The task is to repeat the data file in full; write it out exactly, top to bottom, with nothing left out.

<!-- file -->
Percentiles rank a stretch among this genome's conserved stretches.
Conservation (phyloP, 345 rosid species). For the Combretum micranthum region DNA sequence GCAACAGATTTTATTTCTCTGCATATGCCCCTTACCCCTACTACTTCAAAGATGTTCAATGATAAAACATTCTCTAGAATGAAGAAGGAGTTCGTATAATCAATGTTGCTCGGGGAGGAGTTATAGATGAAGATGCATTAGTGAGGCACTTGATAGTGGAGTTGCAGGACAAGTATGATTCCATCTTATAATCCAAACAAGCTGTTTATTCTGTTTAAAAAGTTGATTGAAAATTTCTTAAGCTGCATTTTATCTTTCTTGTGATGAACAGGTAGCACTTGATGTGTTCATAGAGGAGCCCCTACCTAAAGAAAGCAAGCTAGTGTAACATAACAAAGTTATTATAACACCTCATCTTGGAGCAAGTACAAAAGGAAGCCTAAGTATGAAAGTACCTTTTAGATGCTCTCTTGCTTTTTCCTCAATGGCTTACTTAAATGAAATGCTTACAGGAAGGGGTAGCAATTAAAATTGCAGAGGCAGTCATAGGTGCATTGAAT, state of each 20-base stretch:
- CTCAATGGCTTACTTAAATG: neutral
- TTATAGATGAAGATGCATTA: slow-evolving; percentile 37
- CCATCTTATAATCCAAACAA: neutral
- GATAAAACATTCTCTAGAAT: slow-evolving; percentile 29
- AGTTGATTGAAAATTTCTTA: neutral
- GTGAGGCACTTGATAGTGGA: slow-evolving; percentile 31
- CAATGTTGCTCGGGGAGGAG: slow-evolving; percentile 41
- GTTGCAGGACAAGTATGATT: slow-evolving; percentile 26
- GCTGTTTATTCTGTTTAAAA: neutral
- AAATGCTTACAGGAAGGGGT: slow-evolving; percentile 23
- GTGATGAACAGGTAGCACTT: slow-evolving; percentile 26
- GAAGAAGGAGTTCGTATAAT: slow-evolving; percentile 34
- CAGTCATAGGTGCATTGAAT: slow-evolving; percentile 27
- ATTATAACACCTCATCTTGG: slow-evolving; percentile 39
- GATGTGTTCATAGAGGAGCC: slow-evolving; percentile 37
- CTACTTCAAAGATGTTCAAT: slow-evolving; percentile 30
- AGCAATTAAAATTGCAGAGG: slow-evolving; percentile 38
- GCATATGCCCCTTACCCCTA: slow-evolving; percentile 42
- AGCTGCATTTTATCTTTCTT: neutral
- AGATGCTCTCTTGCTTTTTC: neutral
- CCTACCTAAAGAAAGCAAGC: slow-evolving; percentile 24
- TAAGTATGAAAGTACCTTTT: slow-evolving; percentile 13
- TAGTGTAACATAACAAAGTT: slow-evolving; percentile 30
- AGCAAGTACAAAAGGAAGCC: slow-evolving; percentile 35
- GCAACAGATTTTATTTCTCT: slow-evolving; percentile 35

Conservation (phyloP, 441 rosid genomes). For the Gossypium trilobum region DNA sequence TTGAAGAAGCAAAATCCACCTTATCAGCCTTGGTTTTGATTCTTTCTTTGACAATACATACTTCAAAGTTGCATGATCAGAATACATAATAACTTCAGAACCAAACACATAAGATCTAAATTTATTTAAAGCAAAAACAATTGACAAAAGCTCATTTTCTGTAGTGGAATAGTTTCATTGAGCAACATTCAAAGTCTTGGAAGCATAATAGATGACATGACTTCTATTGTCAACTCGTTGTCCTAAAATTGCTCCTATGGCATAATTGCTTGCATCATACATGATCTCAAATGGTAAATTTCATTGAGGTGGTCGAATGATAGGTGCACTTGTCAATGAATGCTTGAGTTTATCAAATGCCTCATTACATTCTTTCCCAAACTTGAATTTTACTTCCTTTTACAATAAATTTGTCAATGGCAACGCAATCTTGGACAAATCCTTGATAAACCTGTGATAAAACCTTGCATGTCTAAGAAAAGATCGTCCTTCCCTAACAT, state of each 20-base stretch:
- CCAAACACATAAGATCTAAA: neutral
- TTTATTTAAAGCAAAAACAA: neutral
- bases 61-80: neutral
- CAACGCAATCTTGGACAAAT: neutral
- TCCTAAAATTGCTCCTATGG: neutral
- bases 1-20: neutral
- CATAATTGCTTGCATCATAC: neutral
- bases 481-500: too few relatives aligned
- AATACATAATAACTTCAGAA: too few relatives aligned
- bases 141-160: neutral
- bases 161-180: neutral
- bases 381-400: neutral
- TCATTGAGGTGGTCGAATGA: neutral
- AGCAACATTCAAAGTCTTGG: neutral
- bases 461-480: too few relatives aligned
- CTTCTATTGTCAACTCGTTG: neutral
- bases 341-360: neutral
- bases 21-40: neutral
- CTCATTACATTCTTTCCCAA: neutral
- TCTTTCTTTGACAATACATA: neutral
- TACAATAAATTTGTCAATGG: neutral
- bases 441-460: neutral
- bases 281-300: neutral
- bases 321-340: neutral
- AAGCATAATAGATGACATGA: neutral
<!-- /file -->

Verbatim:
Percentiles rank a stretch among this genome's conserved stretches.
Conservation (phyloP, 345 rosid species). For the Combretum micranthum region DNA sequence GCAACAGATTTTATTTCTCTGCATATGCCCCTTACCCCTACTACTTCAAAGATGTTCAATGATAAAACATTCTCTAGAATGAAGAAGGAGTTCGTATAATCAATGTTGCTCGGGGAGGAGTTATAGATGAAGATGCATTAGTGAGGCACTTGATAGTGGAGTTGCAGGACAAGTATGATTCCATCTTATAATCCAAACAAGCTGTTTATTCTGTTTAAAAAGTTGATTGAAAATTTCTTAAGCTGCATTTTATCTTTCTTGTGATGAACAGGTAGCACTTGATGTGTTCATAGAGGAGCCCCTACCTAAAGAAAGCAAGCTAGTGTAACATAACAAAGTTATTATAACACCTCATCTTGGAGCAAGTACAAAAGGAAGCCTAAGTATGAAAGTACCTTTTAGATGCTCTCTTGCTTTTTCCTCAATGGCTTACTTAAATGAAATGCTTACAGGAAGGGGTAGCAATTAAAATTGCAGAGGCAGTCATAGGTGCATTGAAT, state of each 20-base stretch:
- CTCAATGGCTTACTTAAATG: neutral
- TTATAGATGAAGATGCATTA: slow-evolving; percentile 37
- CCATCTTATAATCCAAACAA: neutral
- GATAAAACATTCTCTAGAAT: slow-evolving; percentile 29
- AGTTGATTGAAAATTTCTTA: neutral
- GTGAGGCACTTGATAGTGGA: slow-evolving; percentile 31
- CAATGTTGCTCGGGGAGGAG: slow-evolving; percentile 41
- GTTGCAGGACAAGTATGATT: slow-evolving; percentile 26
- GCTGTTTATTCTGTTTAAAA: neutral
- AAATGCTTACAGGAAGGGGT: slow-evolving; percentile 23
- GTGATGAACAGGTAGCACTT: slow-evolving; percentile 26
- GAAGAAGGAGTTCGTATAAT: slow-evolving; percentile 34
- CAGTCATAGGTGCATTGAAT: slow-evolving; percentile 27
- ATTATAACACCTCATCTTGG: slow-evolving; percentile 39
- GATGTGTTCATAGAGGAGCC: slow-evolving; percentile 37
- CTACTTCAAAGATGTTCAAT: slow-evolving; percentile 30
- AGCAATTAAAATTGCAGAGG: slow-evolving; percentile 38
- GCATATGCCCCTTACCCCTA: slow-evolving; percentile 42
- AGCTGCATTTTATCTTTCTT: neutral
- AGATGCTCTCTTGCTTTTTC: neutral
- CCTACCTAAAGAAAGCAAGC: slow-evolving; percentile 24
- TAAGTATGAAAGTACCTTTT: slow-evolving; percentile 13
- TAGTGTAACATAACAAAGTT: slow-evolving; percentile 30
- AGCAAGTACAAAAGGAAGCC: slow-evolving; percentile 35
- GCAACAGATTTTATTTCTCT: slow-evolving; percentile 35

Conservation (phyloP, 441 rosid genomes). For the Gossypium trilobum region DNA sequence TTGAAGAAGCAAAATCCACCTTATCAGCCTTGGTTTTGATTCTTTCTTTGACAATACATACTTCAAAGTTGCATGATCAGAATACATAATAACTTCAGAACCAAACACATAAGATCTAAATTTATTTAAAGCAAAAACAATTGACAAAAGCTCATTTTCTGTAGTGGAATAGTTTCATTGAGCAACATTCAAAGTCTTGGAAGCATAATAGATGACATGACTTCTATTGTCAACTCGTTGTCCTAAAATTGCTCCTATGGCATAATTGCTTGCATCATACATGATCTCAAATGGTAAATTTCATTGAGGTGGTCGAATGATAGGTGCACTTGTCAATGAATGCTTGAGTTTATCAAATGCCTCATTACATTCTTTCCCAAACTTGAATTTTACTTCCTTTTACAATAAATTTGTCAATGGCAACGCAATCTTGGACAAATCCTTGATAAACCTGTGATAAAACCTTGCATGTCTAAGAAAAGATCGTCCTTCCCTAACAT, state of each 20-base stretch:
- CCAAACACATAAGATCTAAA: neutral
- TTTATTTAAAGCAAAAACAA: neutral
- bases 61-80: neutral
- CAACGCAATCTTGGACAAAT: neutral
- TCCTAAAATTGCTCCTATGG: neutral
- bases 1-20: neutral
- CATAATTGCTTGCATCATAC: neutral
- bases 481-500: too few relatives aligned
- AATACATAATAACTTCAGAA: too few relatives aligned
- bases 141-160: neutral
- bases 161-180: neutral
- bases 381-400: neutral
- TCATTGAGGTGGTCGAATGA: neutral
- AGCAACATTCAAAGTCTTGG: neutral
- bases 461-480: too few relatives aligned
- CTTCTATTGTCAACTCGTTG: neutral
- bases 341-360: neutral
- bases 21-40: neutral
- CTCATTACATTCTTTCCCAA: neutral
- TCTTTCTTTGACAATACATA: neutral
- TACAATAAATTTGTCAATGG: neutral
- bases 441-460: neutral
- bases 281-300: neutral
- bases 321-340: neutral
- AAGCATAATAGATGACATGA: neutral